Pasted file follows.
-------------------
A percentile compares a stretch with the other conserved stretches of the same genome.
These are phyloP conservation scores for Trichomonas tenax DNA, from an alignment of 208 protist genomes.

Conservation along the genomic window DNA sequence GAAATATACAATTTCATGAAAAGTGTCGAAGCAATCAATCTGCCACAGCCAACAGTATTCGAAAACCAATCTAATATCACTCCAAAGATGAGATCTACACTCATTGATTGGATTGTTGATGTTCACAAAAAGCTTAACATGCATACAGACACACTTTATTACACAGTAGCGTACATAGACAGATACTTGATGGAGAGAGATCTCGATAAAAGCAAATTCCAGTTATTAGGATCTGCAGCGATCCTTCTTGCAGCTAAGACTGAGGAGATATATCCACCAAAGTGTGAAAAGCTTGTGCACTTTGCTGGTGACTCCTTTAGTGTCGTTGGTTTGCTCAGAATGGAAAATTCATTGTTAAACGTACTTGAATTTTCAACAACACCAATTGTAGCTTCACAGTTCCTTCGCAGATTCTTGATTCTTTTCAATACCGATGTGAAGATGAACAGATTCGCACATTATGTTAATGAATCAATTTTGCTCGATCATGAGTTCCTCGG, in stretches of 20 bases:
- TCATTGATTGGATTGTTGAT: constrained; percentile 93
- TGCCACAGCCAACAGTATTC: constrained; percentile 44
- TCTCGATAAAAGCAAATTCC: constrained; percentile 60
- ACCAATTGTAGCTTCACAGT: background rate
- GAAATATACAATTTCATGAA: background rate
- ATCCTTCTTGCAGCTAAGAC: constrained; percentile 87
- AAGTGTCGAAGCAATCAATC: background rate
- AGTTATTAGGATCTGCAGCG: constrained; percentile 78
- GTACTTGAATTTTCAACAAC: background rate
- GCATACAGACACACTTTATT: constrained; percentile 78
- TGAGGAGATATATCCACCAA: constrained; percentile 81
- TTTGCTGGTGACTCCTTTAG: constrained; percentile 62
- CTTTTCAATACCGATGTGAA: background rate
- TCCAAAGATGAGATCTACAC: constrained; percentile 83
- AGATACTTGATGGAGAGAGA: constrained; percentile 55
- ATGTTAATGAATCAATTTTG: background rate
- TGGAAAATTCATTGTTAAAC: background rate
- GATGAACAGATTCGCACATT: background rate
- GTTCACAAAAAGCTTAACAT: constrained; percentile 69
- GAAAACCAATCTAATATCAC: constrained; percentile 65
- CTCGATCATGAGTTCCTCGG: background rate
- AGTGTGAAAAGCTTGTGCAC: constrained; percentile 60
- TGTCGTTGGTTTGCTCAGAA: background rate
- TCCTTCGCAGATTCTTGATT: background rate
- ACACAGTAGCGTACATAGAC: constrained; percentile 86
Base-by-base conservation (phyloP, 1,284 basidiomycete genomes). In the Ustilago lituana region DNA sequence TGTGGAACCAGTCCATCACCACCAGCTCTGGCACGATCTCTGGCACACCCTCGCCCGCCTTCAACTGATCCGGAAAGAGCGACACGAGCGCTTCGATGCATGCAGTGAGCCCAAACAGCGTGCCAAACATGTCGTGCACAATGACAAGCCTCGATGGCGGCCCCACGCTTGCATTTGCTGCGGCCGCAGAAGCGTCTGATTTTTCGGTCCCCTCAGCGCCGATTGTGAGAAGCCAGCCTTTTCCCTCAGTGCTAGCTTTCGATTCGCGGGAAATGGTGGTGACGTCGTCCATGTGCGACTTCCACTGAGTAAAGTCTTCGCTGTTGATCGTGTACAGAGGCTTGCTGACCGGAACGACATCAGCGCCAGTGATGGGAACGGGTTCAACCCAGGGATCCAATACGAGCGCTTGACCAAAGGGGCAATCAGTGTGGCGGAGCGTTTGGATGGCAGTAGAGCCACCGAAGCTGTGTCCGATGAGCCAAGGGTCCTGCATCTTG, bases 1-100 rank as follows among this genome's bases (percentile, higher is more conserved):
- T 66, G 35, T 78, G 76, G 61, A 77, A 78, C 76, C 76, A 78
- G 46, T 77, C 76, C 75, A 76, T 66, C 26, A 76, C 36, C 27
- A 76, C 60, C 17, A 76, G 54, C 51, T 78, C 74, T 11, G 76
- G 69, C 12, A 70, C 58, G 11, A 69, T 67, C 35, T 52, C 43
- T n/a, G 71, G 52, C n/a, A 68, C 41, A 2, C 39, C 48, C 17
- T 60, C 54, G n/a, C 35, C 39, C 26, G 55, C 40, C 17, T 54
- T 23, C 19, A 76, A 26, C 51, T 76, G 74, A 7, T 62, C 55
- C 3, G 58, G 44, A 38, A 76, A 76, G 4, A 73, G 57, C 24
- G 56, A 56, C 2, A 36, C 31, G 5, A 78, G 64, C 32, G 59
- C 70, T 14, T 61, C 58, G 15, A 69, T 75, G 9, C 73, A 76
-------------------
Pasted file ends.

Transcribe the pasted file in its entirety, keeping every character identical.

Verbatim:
A percentile compares a stretch with the other conserved stretches of the same genome.
These are phyloP conservation scores for Trichomonas tenax DNA, from an alignment of 208 protist genomes.

Conservation along the genomic window DNA sequence GAAATATACAATTTCATGAAAAGTGTCGAAGCAATCAATCTGCCACAGCCAACAGTATTCGAAAACCAATCTAATATCACTCCAAAGATGAGATCTACACTCATTGATTGGATTGTTGATGTTCACAAAAAGCTTAACATGCATACAGACACACTTTATTACACAGTAGCGTACATAGACAGATACTTGATGGAGAGAGATCTCGATAAAAGCAAATTCCAGTTATTAGGATCTGCAGCGATCCTTCTTGCAGCTAAGACTGAGGAGATATATCCACCAAAGTGTGAAAAGCTTGTGCACTTTGCTGGTGACTCCTTTAGTGTCGTTGGTTTGCTCAGAATGGAAAATTCATTGTTAAACGTACTTGAATTTTCAACAACACCAATTGTAGCTTCACAGTTCCTTCGCAGATTCTTGATTCTTTTCAATACCGATGTGAAGATGAACAGATTCGCACATTATGTTAATGAATCAATTTTGCTCGATCATGAGTTCCTCGG, in stretches of 20 bases:
- TCATTGATTGGATTGTTGAT: constrained; percentile 93
- TGCCACAGCCAACAGTATTC: constrained; percentile 44
- TCTCGATAAAAGCAAATTCC: constrained; percentile 60
- ACCAATTGTAGCTTCACAGT: background rate
- GAAATATACAATTTCATGAA: background rate
- ATCCTTCTTGCAGCTAAGAC: constrained; percentile 87
- AAGTGTCGAAGCAATCAATC: background rate
- AGTTATTAGGATCTGCAGCG: constrained; percentile 78
- GTACTTGAATTTTCAACAAC: background rate
- GCATACAGACACACTTTATT: constrained; percentile 78
- TGAGGAGATATATCCACCAA: constrained; percentile 81
- TTTGCTGGTGACTCCTTTAG: constrained; percentile 62
- CTTTTCAATACCGATGTGAA: background rate
- TCCAAAGATGAGATCTACAC: constrained; percentile 83
- AGATACTTGATGGAGAGAGA: constrained; percentile 55
- ATGTTAATGAATCAATTTTG: background rate
- TGGAAAATTCATTGTTAAAC: background rate
- GATGAACAGATTCGCACATT: background rate
- GTTCACAAAAAGCTTAACAT: constrained; percentile 69
- GAAAACCAATCTAATATCAC: constrained; percentile 65
- CTCGATCATGAGTTCCTCGG: background rate
- AGTGTGAAAAGCTTGTGCAC: constrained; percentile 60
- TGTCGTTGGTTTGCTCAGAA: background rate
- TCCTTCGCAGATTCTTGATT: background rate
- ACACAGTAGCGTACATAGAC: constrained; percentile 86
Base-by-base conservation (phyloP, 1,284 basidiomycete genomes). In the Ustilago lituana region DNA sequence TGTGGAACCAGTCCATCACCACCAGCTCTGGCACGATCTCTGGCACACCCTCGCCCGCCTTCAACTGATCCGGAAAGAGCGACACGAGCGCTTCGATGCATGCAGTGAGCCCAAACAGCGTGCCAAACATGTCGTGCACAATGACAAGCCTCGATGGCGGCCCCACGCTTGCATTTGCTGCGGCCGCAGAAGCGTCTGATTTTTCGGTCCCCTCAGCGCCGATTGTGAGAAGCCAGCCTTTTCCCTCAGTGCTAGCTTTCGATTCGCGGGAAATGGTGGTGACGTCGTCCATGTGCGACTTCCACTGAGTAAAGTCTTCGCTGTTGATCGTGTACAGAGGCTTGCTGACCGGAACGACATCAGCGCCAGTGATGGGAACGGGTTCAACCCAGGGATCCAATACGAGCGCTTGACCAAAGGGGCAATCAGTGTGGCGGAGCGTTTGGATGGCAGTAGAGCCACCGAAGCTGTGTCCGATGAGCCAAGGGTCCTGCATCTTG, bases 1-100 rank as follows among this genome's bases (percentile, higher is more conserved):
- T 66, G 35, T 78, G 76, G 61, A 77, A 78, C 76, C 76, A 78
- G 46, T 77, C 76, C 75, A 76, T 66, C 26, A 76, C 36, C 27
- A 76, C 60, C 17, A 76, G 54, C 51, T 78, C 74, T 11, G 76
- G 69, C 12, A 70, C 58, G 11, A 69, T 67, C 35, T 52, C 43
- T n/a, G 71, G 52, C n/a, A 68, C 41, A 2, C 39, C 48, C 17
- T 60, C 54, G n/a, C 35, C 39, C 26, G 55, C 40, C 17, T 54
- T 23, C 19, A 76, A 26, C 51, T 76, G 74, A 7, T 62, C 55
- C 3, G 58, G 44, A 38, A 76, A 76, G 4, A 73, G 57, C 24
- G 56, A 56, C 2, A 36, C 31, G 5, A 78, G 64, C 32, G 59
- C 70, T 14, T 61, C 58, G 15, A 69, T 75, G 9, C 73, A 76